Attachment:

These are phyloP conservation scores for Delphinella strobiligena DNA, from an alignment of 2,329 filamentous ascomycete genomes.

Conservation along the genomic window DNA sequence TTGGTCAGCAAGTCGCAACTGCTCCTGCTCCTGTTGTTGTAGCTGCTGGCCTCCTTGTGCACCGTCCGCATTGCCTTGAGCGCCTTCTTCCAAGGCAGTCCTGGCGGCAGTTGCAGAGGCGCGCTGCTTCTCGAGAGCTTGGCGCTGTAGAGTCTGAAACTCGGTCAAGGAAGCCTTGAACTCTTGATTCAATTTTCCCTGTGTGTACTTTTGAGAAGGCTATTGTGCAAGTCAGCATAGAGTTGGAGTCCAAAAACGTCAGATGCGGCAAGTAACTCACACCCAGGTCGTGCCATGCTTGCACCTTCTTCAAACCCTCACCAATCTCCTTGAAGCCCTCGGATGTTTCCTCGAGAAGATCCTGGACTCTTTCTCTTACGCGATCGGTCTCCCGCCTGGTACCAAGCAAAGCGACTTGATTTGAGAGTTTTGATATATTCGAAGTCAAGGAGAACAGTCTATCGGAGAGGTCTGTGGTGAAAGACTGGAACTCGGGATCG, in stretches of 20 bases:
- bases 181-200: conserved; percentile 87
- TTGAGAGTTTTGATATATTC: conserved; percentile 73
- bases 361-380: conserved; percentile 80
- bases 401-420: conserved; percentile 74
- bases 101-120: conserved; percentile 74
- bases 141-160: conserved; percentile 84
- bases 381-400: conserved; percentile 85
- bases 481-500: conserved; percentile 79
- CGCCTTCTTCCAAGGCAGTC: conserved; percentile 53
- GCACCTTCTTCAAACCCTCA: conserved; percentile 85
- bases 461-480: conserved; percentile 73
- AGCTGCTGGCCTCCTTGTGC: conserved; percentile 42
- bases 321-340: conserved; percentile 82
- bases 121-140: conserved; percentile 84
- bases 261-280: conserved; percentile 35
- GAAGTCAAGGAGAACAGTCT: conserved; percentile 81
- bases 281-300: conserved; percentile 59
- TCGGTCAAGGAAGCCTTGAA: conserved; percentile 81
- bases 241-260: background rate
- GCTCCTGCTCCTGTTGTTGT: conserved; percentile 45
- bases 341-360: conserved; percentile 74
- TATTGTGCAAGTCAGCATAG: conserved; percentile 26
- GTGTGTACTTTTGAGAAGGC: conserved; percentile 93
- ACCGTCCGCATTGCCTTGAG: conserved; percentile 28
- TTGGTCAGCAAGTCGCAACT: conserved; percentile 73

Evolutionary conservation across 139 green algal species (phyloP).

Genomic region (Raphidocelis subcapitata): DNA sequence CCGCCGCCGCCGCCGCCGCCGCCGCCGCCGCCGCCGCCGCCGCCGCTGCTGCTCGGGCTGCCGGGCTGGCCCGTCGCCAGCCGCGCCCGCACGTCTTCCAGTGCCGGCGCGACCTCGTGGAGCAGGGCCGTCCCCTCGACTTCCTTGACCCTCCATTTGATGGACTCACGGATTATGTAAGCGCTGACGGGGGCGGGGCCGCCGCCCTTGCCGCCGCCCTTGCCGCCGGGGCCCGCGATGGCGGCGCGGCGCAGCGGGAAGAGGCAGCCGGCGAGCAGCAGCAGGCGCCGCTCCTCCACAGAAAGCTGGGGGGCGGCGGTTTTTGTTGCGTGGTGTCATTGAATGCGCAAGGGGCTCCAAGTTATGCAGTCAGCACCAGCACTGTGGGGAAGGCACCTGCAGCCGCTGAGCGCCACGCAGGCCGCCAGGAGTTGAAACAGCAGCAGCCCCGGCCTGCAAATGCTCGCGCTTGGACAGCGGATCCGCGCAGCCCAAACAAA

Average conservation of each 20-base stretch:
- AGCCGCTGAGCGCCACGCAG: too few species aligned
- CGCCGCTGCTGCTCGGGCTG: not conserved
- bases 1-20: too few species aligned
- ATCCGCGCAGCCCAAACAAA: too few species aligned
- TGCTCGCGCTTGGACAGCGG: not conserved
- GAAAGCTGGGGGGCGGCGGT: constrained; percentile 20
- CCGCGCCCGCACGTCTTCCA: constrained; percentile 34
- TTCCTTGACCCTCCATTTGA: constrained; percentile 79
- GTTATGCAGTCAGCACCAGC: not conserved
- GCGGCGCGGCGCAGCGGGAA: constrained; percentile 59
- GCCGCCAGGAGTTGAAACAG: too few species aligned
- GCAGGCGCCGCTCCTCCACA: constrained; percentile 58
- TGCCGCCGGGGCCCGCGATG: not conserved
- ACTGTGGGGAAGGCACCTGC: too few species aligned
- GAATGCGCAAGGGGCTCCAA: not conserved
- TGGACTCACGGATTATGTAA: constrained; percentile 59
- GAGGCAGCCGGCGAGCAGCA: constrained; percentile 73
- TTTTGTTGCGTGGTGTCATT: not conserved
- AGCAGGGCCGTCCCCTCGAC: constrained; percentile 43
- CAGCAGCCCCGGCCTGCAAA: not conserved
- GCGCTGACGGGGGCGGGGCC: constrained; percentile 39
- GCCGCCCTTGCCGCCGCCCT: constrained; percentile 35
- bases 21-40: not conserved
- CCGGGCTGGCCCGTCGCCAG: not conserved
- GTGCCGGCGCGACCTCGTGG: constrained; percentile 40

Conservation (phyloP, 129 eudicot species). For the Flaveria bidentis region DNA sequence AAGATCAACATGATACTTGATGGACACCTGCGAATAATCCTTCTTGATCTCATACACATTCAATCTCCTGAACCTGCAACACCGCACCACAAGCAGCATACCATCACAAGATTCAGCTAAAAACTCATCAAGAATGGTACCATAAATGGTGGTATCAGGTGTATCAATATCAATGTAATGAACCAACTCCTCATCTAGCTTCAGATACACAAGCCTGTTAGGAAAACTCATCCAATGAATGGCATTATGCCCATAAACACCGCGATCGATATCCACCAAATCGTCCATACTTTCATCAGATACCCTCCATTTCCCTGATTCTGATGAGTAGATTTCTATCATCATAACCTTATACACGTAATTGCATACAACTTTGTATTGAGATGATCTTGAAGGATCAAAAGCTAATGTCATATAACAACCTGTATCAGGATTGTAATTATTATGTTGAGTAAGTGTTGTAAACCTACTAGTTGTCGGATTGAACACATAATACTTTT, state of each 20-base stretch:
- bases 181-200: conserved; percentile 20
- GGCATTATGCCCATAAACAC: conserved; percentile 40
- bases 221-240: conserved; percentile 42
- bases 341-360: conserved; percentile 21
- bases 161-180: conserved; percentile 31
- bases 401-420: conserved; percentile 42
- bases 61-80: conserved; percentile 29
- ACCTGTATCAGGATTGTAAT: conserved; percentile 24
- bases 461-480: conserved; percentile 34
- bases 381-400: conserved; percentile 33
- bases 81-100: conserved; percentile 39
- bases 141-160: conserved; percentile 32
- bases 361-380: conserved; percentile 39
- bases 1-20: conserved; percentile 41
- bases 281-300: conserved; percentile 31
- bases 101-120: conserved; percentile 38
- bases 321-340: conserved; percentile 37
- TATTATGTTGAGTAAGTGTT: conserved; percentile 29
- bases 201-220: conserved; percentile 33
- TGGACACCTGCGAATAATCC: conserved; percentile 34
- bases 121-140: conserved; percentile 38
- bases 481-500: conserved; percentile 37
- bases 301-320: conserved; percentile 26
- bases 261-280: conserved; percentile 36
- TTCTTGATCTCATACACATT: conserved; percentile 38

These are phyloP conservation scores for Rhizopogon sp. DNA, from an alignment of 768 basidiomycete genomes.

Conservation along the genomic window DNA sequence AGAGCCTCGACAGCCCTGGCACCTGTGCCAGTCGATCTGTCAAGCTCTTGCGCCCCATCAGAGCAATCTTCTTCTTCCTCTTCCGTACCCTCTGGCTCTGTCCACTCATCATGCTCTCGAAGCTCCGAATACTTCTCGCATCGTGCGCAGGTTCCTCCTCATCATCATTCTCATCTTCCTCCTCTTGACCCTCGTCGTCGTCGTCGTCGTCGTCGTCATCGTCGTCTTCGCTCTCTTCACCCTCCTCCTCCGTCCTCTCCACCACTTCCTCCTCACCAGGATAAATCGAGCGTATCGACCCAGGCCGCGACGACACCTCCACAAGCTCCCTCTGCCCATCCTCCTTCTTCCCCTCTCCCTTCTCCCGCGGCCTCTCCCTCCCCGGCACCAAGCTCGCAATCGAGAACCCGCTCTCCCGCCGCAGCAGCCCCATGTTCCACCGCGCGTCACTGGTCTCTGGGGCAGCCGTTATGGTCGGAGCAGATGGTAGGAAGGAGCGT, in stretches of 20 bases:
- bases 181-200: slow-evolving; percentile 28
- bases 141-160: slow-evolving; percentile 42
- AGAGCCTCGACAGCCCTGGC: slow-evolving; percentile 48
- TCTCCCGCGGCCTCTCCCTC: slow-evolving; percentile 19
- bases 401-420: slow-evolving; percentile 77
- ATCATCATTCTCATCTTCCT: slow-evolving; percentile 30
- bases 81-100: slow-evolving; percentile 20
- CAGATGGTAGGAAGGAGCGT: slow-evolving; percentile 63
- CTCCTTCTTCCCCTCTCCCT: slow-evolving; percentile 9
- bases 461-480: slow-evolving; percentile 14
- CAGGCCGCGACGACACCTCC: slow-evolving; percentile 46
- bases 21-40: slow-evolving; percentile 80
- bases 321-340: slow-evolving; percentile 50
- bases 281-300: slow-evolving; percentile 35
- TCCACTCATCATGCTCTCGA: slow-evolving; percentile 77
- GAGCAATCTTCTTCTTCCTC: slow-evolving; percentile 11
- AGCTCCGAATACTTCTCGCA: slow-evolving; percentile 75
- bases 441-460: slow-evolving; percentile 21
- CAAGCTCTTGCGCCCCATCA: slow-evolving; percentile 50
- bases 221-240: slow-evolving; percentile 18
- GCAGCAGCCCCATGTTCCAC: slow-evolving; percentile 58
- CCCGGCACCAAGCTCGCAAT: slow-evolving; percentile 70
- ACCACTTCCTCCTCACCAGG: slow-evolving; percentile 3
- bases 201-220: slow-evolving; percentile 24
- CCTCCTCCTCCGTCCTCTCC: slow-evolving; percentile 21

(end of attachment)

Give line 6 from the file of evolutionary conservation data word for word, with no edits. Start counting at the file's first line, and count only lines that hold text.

- bases 401-420: conserved; percentile 74